Grief is something that each one of us will have to experience in our lifetime. Whether it is the loss of a family member, a good friend, or even a pet, the loss of someone we love is a pain that is beyond description. One thing that should be known is everyone experiences grief differently, and the same person can even feel different types of grief. Just because I feel one way about grief, this doesn't mean that everyone else will feel the same way. However, even though we all experience different types of grief, this doesn't mean that we cannot come together to deal with this pain.

The first thing that tends to come from loss is shock. In movies, people always begin crying when they found out a loved one has passed away, but in my experience this is not how it tends to happen. The first feeling is a feeling of confusion- how could someone you have known for so long suddenly be gone? Death, while it is something simple to understand out of context, is extremely tough to wrap our heads around when we are dealing with it personally.

After shock there is a feeling of emptiness. After the acceptance that the person will no longer be in your life sets in, you begin to feel like there is something missing from your life. There might be the urge to call or speak to that person one more time, until you realize that this is no longer possible. I often look through old pictures, watch old videos, and listen to old voicemails from the person who is gone to try to bring back the good memories that I have with them.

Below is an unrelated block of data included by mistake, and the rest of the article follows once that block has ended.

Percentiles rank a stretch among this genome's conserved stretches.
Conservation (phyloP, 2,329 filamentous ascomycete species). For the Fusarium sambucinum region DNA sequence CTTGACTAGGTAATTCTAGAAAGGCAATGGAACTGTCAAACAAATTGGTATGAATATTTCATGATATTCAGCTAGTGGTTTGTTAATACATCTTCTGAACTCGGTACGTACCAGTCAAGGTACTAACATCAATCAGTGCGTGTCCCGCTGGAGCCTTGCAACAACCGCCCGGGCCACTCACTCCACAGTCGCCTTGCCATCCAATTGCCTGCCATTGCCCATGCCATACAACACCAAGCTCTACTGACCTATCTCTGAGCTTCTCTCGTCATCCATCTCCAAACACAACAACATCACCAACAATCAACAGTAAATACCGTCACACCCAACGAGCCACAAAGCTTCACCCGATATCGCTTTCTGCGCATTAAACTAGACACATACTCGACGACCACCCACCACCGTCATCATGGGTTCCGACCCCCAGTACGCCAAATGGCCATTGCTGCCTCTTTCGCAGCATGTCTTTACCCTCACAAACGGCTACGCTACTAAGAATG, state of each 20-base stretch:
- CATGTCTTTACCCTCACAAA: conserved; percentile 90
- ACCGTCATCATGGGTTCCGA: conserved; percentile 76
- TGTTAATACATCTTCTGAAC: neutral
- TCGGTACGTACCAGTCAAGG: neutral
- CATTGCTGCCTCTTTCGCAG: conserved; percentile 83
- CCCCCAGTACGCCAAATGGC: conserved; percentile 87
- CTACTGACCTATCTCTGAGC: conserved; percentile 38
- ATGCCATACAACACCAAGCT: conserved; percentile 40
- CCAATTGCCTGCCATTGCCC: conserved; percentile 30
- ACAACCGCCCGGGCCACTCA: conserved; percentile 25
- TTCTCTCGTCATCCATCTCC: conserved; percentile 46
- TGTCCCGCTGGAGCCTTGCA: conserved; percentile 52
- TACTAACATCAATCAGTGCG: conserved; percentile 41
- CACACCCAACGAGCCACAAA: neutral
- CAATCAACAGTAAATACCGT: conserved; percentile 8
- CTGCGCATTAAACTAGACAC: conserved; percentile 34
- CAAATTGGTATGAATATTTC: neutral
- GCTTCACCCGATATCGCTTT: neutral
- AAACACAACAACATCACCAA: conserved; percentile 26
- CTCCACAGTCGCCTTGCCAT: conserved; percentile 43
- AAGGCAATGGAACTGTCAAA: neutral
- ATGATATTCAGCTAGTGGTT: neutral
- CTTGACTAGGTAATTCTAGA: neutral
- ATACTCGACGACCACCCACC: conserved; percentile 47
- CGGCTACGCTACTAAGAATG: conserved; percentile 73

During this period of emptiness, it is easy to try to push people away. I always tell myself that it will be easier to not pull others into this, that they simply won't understand what I am going through. However, it is important to know that you are not alone. Despite the hole you feel in your life, there are so many people willing to love and support you through this tough time.

The feeling of sadness often comes third, after realizing that you will never feel the joy of their presence in your life anymore. You wish that you could just have one more phone call, one more piece of advice, one more moment of laughter. Usually this sadness comes after the funeral, once you have some closure that this chapter of your life truly is over. I tend not to cry until after the funeral when someone passes away. I don't know whether it is the fact that I associate funerals with closure, or simply the fact that it takes a few days for me to process everything, but I am usually too in shock to shed a tear until after everything is over.

At first the sadness is intense. Pictures, videos, even songs can trigger unspeakable pain knowing that the person is no longer in your life. Day to day life is more difficult to deal with because you always have your loved one in the back of your mind. Easy tasks such as getting your work done or exercising become increasingly difficult to accomplish. That sadness never really goes away, but, over time it tends to fade. Despite the despair felt in the beginning, you realize that your loved one would have wanted you to be happy and move on from their loss. There will still be things around you that are a constant reminder of their passing, but you begin to learn to turn your despair into something more bittersweet. Your life will be different without them in it, but your love for that person will never fade away. And even though pangs of grief will still encapsulate you from time to time, you are able to associate that person with all of your favorite things about them rather than the fact that they are no longer with you.